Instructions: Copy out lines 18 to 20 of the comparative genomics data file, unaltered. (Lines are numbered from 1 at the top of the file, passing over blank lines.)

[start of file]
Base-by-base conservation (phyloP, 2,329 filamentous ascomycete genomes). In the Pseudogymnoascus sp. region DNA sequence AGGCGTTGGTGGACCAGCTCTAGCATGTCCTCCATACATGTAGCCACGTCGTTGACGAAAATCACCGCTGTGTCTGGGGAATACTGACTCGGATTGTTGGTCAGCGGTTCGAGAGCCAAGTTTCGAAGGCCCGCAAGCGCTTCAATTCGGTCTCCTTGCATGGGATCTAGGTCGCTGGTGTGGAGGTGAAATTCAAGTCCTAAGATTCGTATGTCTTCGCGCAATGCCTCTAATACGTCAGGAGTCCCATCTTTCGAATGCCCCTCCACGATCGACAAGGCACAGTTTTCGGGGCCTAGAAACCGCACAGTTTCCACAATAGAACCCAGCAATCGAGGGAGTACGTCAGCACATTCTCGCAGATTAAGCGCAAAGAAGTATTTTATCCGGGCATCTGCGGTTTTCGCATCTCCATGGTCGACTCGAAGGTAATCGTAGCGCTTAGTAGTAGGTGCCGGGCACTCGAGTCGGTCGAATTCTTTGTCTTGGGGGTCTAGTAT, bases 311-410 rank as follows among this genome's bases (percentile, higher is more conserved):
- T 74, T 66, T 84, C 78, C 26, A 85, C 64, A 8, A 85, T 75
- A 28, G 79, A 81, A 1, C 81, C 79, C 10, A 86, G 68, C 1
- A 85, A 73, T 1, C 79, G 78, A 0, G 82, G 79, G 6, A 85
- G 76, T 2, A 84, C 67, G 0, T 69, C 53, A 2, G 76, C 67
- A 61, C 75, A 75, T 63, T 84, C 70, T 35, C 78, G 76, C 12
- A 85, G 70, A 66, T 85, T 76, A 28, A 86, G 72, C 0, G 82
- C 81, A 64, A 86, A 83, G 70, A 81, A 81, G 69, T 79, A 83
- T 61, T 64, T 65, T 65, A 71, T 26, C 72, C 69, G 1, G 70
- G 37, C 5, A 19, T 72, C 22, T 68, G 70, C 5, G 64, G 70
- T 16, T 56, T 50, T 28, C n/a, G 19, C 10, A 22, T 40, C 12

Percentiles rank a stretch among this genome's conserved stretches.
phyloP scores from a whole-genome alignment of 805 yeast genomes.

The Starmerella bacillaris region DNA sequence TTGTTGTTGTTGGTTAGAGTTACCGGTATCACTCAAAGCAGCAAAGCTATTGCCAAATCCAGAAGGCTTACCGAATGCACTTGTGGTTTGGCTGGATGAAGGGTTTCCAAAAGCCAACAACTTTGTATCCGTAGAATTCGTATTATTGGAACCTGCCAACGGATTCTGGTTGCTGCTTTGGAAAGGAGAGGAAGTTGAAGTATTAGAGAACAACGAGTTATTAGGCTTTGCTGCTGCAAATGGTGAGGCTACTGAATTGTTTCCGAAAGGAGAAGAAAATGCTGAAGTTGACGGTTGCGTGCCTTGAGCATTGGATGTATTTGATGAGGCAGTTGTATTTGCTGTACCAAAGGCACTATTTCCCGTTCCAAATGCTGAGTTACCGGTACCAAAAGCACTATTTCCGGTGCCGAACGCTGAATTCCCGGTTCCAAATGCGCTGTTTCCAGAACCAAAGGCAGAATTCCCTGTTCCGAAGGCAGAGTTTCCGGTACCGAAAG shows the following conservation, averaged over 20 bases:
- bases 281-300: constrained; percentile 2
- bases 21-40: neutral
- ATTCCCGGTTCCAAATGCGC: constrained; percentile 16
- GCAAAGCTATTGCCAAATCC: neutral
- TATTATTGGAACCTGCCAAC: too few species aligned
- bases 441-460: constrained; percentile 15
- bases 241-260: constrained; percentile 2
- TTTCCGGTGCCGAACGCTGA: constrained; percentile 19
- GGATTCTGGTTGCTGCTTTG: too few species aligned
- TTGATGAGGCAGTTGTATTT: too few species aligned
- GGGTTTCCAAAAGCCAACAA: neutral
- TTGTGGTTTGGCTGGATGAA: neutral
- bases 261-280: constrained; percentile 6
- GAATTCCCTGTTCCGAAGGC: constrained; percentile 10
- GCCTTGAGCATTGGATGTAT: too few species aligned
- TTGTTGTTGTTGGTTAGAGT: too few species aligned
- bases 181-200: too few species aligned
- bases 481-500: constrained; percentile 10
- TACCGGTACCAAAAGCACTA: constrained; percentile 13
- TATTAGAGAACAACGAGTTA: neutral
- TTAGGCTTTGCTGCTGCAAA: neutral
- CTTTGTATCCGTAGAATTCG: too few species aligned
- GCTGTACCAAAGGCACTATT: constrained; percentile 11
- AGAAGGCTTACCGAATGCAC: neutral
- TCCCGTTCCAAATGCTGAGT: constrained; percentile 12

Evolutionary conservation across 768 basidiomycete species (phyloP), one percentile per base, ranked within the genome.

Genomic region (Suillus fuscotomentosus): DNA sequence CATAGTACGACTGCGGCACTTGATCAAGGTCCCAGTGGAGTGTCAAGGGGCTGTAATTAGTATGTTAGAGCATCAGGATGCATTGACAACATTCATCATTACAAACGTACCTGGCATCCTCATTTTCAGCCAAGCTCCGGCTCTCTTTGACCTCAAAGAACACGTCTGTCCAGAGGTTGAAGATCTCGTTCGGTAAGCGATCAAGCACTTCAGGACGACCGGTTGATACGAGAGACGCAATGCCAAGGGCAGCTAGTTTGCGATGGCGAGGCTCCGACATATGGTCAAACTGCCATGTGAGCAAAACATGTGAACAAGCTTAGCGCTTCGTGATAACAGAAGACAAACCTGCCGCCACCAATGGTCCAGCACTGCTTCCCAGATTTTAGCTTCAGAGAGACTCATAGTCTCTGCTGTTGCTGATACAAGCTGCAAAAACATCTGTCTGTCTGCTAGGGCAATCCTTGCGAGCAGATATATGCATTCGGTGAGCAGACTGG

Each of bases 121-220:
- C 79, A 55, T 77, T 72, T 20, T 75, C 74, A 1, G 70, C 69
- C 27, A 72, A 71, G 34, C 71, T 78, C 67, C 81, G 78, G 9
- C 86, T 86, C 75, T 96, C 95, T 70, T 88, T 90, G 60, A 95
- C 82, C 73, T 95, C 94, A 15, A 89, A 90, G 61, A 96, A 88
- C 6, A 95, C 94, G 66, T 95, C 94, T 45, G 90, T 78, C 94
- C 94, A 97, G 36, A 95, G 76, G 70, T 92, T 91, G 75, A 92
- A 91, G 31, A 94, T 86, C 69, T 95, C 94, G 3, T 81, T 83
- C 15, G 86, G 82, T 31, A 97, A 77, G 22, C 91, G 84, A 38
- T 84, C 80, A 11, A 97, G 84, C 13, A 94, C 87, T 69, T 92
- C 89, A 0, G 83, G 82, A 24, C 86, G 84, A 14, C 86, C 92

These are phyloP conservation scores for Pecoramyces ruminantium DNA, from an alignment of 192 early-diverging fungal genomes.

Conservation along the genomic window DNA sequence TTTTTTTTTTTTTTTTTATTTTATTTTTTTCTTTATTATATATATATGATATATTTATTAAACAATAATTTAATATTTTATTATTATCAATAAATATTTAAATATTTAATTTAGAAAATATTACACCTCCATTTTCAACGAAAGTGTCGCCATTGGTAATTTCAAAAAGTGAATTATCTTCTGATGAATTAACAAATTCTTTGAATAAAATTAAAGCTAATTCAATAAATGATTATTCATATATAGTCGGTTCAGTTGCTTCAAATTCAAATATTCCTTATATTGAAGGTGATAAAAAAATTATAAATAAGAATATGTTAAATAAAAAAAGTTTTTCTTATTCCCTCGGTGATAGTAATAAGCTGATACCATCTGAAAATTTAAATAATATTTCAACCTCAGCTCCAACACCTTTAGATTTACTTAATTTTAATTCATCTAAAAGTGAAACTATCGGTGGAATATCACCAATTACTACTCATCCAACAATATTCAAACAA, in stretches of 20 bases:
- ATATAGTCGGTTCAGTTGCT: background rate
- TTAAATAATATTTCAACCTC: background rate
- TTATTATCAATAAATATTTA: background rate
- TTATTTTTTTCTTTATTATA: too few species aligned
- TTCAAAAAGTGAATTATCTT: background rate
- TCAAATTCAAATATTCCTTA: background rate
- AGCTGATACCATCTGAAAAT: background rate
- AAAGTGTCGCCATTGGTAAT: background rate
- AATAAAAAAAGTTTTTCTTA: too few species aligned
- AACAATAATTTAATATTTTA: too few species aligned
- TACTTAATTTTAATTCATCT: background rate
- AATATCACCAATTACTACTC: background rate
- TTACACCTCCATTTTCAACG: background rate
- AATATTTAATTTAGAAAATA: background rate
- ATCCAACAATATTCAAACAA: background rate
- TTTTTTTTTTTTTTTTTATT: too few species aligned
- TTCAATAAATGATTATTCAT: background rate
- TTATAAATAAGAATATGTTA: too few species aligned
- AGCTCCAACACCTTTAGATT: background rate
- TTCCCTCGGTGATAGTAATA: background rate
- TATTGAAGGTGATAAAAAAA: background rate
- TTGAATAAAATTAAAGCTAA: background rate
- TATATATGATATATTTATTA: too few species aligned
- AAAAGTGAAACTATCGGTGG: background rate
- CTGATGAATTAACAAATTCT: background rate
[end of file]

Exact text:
- GCAAAGCTATTGCCAAATCC: neutral
- TATTATTGGAACCTGCCAAC: too few species aligned
- bases 441-460: constrained; percentile 15